The Communist Party of India-Marxist (CPI-M) has not ruled out joining or even leading it if the Lok Sabha elections lead to a government that excludes the Congress and the Bharatiya Janata Party (BJP).
But politburo member Brinda Karat says the Left would never support a Congress-led government.
"There is no way we will support a Congress-led government because the Congress DNA is such that it just cannot work with a joint programme," Karat said in an interview amid frantic attempts by Congress allies and even the Congress to make up with the Left.
"It betrayed its own programme in the last five years. It failed utterly as the leader of the coalition - though we were not part of the coalition - because of its mindset, which is a single-party majority mindset," she said of the Congress, which heads India's ruling multi-party alliance.
The CPI-M leader said the Congress had demonstrated that it was "incapable of sticking to the Common Minimum Programme (CMP)", which the Congress, its allies in the government and the Left signed after the 2004 elections.
"At every turn during the last five years, the party had tried to bring in neo-liberal economic programmes."
Even as the Congress stand has softened vis-a-vis the Left, with both Prime Minister Manmohan Singh and External Affairs Minister Pranab Mukherjee making placatory gestures, the CPI-M has hardened its position towards the Congress.
Karat brushed aside the compulsion of cooperating with the Congress in order to keep the "communal" BJP at bay by countering: "Where is the BJP?"
"As far as we are concerned, the Congress has strengthened communal forces through its compromising policies towards Hindutva."
West Bengal Chief Minister Buddhadeb Bhattacharjee has indicated that unlike 1996 - when the party forbade veteran leader Jyoti Basu from becoming the prime minister of a centre-Left government - it might be "possible" for the CPI-M to enter the government this time.
Asked for her view about the CPI-M's likely participation in a new government, Brinda Karat said: "It is neither ruled in nor ruled out." The question, she said, was premature.
"The practice of our party is that once concrete circumstances arise, whatever they be, we discuss it in the Central Committee and take a decision. We did this in the past and we will do this in the future."
Would the Left be willing to lead such a government? "I cannot discuss this," she replied but did not reject the idea outright.
"There are too many ifs and buts here. It depends on the circumstances. Wait and see. At the moment we are asking for a mandate to form a secular alternative government. Let's see what happens."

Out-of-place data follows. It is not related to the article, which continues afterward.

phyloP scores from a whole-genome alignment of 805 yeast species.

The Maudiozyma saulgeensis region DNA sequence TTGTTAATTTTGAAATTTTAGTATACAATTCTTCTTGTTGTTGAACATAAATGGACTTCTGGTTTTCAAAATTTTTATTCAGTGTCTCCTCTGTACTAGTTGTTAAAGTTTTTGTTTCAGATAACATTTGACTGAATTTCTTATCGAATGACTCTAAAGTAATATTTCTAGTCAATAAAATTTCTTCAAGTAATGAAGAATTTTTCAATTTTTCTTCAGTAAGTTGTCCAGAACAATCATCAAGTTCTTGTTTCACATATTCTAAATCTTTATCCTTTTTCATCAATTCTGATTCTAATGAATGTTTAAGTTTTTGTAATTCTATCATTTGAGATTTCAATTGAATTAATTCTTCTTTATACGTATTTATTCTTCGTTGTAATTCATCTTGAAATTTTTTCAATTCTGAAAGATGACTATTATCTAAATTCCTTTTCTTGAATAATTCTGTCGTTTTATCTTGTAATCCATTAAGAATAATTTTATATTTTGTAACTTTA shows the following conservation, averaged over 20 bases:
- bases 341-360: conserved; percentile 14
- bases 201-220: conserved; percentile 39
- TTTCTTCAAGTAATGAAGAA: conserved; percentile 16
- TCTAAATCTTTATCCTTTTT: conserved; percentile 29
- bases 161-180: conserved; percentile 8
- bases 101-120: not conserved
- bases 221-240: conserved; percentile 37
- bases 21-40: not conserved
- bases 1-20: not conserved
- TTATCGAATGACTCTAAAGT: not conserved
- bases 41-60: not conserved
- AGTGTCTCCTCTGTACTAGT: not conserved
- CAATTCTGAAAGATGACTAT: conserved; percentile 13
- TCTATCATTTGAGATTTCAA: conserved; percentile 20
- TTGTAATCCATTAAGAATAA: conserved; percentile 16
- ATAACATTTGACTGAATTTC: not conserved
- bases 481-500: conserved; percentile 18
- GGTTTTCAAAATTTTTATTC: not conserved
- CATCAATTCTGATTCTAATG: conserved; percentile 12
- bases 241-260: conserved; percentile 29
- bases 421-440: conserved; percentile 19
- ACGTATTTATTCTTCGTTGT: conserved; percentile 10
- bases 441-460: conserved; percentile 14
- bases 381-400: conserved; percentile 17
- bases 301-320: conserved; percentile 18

The party resolution under which Jyoti Basu was prevented from taking up the prime minister's post in 1996 was amended in 2000.
Speaking about it, Karat said: "I would not use the word 'dilute'. On the basis of the experience of 1996, the (amended) party resolution is exactly what I told you. That it is not a matter of principle but of a set of circumstances, and concrete circumstances, on the basis of which the party will take a decision after elections.
"The Left has made it clear that it would help form a secular, non-Congress, non-BJP government at the centre. It would preclude the Congress from the leadership of such a government."
Karat was sharp in her response to Prime Minister Manmohan Singh's overtures to the Left and reminded him that it was not so long ago that he had accused the Left of wanting to make him a "bonded labour".
"Our politics is not determined by the mood of the prime minister. It is detemined by what we believe to be in the national interest. Today national interest requires an alternative secular government.
"The prime minister is saying let bygones be bygones to let secular forces come together and form a government. I feel, at least, partially his wish is going to be fulfilled. There will certainly be a secular government. The other part of his wish, that the Congress leads that government, is not going to be fulfilled."
Brinda was asked if the Left's objection was more to Manmohan Singh than to the Congress. She answered that the CPI-M opposition is not to a leader but the party leadership.
She denied projecting Uttar Pradesh Chief Minister Mayawati as a likely prime minister. "We never projected Mayawati. As far as my party is concerned, there is no question of projecting this or that individual as prime minister. These are matters to be decided after the elections."